Foreign ownership, Gillard, Slaters, feminism, former staffers, CEO payouts and gigs, Northern Metro, Manningham, Moreland, Rich List and much more

July 22, 2010

Dear Readers,

Greetings for the first time since our last email edition on June 29 and don't forget you can unsubscribe here if these fortnightly governance newsletters are too much to stomach or tell your friends to sign up here if you enjoy them.

Australia's woeful foreign ownership performance

First up, we've cranked up the foreign ownership lists after some more major sales of the Australian farm which are so necessary to fund our huge current account deficit.

Banpu has become the first Thai company on this extraordinarily long list of 250 foreign companies generating revenues exceeding $200 million a year out of Australia. Banpu achieved its entry by launching a generous $6.20 a share offer for Centennial Coal, which values the equity in the company at $2.5 billion.

Our foreign companies list compares starkly with this much shorter list of only 80 majority Australian-owned companies which generate more than $200 million a year offshore, whether through exports or foreign-owned operations.

And we've today added demerged Orica division Dulux to that shorter list because its Asian and New Zealand operations are expected to just crack our $200 million revenue cut-off in 2010-11. Dulux is a rare Australian-owned beast in that it dominates a so-called fast moving consumer goods (FMCG) category, although paint isn't exactly fast moving.

Australian companies underperform globally in many sectors such as shipping, IT, agribusiness trading, hotels, electronics and oil but our FMCG record is absolutely woeful, especially if you exclude wine and the street and surfwear companies such as Billabong and RipCurl.

The other new additional entry to our major foreign investors list is courtesy of Singaporean company Wilmar paying $1.7 billion for CSR's iconic sugar business. Sugar was a rare category which had remained in local hands for more than a century. Not any more! Australia remains one of the most foreign owned first world economies anywhere and, if anything, the trend is accelerating, especially with all these Chinese government resource plays.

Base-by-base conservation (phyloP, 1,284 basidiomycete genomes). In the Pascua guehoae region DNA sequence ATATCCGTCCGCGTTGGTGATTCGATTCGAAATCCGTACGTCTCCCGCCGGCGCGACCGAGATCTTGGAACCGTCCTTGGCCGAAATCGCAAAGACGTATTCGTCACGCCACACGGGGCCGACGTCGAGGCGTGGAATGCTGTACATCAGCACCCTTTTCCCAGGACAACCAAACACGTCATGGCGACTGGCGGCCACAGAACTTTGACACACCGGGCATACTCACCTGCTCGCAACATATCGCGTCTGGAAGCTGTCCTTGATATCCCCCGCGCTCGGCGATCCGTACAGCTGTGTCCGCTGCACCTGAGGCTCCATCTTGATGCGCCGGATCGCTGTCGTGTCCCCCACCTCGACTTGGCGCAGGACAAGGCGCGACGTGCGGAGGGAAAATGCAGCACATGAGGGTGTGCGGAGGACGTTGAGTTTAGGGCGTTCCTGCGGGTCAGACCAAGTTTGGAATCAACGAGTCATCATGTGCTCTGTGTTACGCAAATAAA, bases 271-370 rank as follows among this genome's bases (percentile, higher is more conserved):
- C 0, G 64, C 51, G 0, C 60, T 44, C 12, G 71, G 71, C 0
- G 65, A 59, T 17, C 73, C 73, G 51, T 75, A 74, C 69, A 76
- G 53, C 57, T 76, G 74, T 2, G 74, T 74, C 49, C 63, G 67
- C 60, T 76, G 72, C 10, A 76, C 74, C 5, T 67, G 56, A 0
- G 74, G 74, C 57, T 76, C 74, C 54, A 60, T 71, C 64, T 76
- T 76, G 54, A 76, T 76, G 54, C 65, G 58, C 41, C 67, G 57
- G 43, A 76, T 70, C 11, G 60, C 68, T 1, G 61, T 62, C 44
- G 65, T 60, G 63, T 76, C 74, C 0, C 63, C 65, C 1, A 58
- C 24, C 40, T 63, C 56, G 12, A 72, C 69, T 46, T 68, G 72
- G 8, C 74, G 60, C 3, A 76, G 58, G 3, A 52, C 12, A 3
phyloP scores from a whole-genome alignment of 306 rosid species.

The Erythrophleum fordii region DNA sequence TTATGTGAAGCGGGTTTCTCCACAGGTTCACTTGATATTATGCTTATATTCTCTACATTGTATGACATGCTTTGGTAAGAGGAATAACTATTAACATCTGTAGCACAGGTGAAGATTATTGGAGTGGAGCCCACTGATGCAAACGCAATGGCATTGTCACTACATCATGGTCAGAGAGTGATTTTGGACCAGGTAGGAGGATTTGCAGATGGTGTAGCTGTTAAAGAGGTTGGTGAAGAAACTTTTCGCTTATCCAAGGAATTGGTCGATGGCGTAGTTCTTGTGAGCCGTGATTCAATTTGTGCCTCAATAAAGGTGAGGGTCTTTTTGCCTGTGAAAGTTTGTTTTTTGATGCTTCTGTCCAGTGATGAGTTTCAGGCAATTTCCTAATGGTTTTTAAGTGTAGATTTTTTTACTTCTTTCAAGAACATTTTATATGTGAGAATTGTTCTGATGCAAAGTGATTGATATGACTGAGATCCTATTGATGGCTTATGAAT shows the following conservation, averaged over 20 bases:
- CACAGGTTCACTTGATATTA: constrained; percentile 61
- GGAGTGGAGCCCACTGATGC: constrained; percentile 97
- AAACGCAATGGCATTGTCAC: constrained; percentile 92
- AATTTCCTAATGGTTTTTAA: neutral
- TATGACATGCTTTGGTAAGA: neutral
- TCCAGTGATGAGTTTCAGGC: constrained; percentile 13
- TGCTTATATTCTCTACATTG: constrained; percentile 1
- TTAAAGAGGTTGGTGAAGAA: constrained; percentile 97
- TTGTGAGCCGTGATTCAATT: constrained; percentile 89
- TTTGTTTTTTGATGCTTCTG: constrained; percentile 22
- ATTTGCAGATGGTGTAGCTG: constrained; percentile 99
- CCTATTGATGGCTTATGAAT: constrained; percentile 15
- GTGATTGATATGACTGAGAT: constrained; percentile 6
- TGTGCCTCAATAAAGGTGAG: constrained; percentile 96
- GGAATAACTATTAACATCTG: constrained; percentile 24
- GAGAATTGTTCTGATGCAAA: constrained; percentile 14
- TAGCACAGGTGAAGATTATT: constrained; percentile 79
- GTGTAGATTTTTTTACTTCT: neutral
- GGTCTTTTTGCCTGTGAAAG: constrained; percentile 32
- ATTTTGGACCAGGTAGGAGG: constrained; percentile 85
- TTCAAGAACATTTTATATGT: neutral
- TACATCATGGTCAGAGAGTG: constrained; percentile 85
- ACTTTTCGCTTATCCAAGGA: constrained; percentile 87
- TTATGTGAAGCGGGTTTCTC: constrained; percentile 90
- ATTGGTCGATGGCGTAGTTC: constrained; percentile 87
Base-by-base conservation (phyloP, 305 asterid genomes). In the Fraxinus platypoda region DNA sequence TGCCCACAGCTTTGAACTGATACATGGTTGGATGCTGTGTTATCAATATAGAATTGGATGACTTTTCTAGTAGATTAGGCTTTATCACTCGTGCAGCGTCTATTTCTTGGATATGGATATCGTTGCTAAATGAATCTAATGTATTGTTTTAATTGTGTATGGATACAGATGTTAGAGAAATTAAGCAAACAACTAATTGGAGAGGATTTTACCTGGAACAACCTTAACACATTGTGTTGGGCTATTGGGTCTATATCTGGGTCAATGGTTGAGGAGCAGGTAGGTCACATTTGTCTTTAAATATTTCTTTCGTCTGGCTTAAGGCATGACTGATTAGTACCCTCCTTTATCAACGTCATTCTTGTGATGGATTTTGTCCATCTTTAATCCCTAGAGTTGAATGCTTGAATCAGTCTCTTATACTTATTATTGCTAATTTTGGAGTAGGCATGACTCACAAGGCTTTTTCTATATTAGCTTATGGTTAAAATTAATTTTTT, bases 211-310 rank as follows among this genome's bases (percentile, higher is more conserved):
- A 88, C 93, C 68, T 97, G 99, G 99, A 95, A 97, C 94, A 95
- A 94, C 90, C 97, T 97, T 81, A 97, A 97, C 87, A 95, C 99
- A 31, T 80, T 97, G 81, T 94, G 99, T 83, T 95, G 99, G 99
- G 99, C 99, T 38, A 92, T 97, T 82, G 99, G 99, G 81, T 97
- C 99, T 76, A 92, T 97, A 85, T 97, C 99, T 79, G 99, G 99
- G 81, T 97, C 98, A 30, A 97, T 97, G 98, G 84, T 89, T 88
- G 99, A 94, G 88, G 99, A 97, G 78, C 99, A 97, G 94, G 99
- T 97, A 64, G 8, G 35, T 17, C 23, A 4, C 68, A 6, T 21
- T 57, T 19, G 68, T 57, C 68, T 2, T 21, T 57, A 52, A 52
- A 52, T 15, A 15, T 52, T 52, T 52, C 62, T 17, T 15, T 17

Women on boards campaigns land a feminist debate gig

The RACV must be getting close to setting some sort of record when it comes to female board representation after its fifth female director, Patricia Kelly, was appointed in recent weeks. Patricia's biography on the RACV website reads as follows:

Ms Kelly extensive experience in the Financial Services Industry. Over the past 10 years she worked for Suncorp/AAMI where her most recent roles included Executive General Manager Strategy and Business Development Personal Insurance and General Manager AAMI New South Wales. Prior to that she was a Director & Executive General Manager Life & Superannuation of Norwich Union Life Australia. Ms Kelly is a Past President and Honorary Life Member of the Insurance Institute of Victoria and a former Director of the Australian Insurance Institute.

That's an excellent CV for the RACV given insurance remains its biggest business. The other four females on the RACV board include my better half Paula Piccinini, Merran Kelsall, Suzanna Sheed and Netta Griffin.

Meanwhile, our on-going campaign to boost female board representation from the disgracefully low 9% has landed a gig on a debating format which has just hit Melbourne.

The Intelligence Squared debates ran in Sydney last year and our team managed to lose on the no-brainer proposition that the media can't be trusted. Watch my vote losing contribution below:

The IQ2 debates started at the Melbourne Town Hall earlier this year and the first two have drawn crowds of 1,000 people. I'll be involved in the September 22 debate arguing FOR the proposition that "feminism has failed".

There'll be more details to come but it's safe to say that there aren't any other male speakers.

The women directors argument is the obvious starting point, but I'll need to broaden it out and would appreciate as much assistance as possible from all you female directors who get these newsletters. The best email is

Sadly, the ascension of Julia Gillard to the nation's highest office hasn't yet triggered a raft of new female appointments to public company boards. Here are the audio files and links where we've raised the issue at AGMs and check out this list ranking the top 100 female directors on Australian boards. Additionally, there's this list which details the top female executives in the ASX100 - sadly, it's only about 10%.

Meanwhile, here's an innovative suggestion from The Huffington Post: More Women Executives: It's Time for a Different Approach

Additionally, go to WomenOnBoards and check out their ASX Boardroom Diversity Index where data has been split into two sets covering ASX companies 1-200 and then 200-300 showing the participation of women on boards.

Also worth a read is this humourous speech by Erica Smyth to the AGM of the WA Chamber of Minerals & Energy on April 15:
The Wine and Resources Industries – A comparison

Gillard's old law firm produces latest Mayne Report Rich List entrant

We've got more than 1400 names on our Rich List tracking Australians worth more than $10 million and the latest new entry has emerged courtesy of Julia Gillard's old legal shelling out a staggering $57 million for a privately owned plaintfif law firm. Drumroll for our latest wealthy lawyer:

Hilton Misso: the biggest beneficiary of the $57 million purchase of Brisbane-based plaintiff law firm Trilby Misso by Slater & Gordon for an eye-popping $57 million in 2010. He first became a partner in 1974 but largely stopped working for the firm in 2002 when he retired from running the Redcliffe office which was then completely closed in 2006 after operations were consolidated in Brisbane.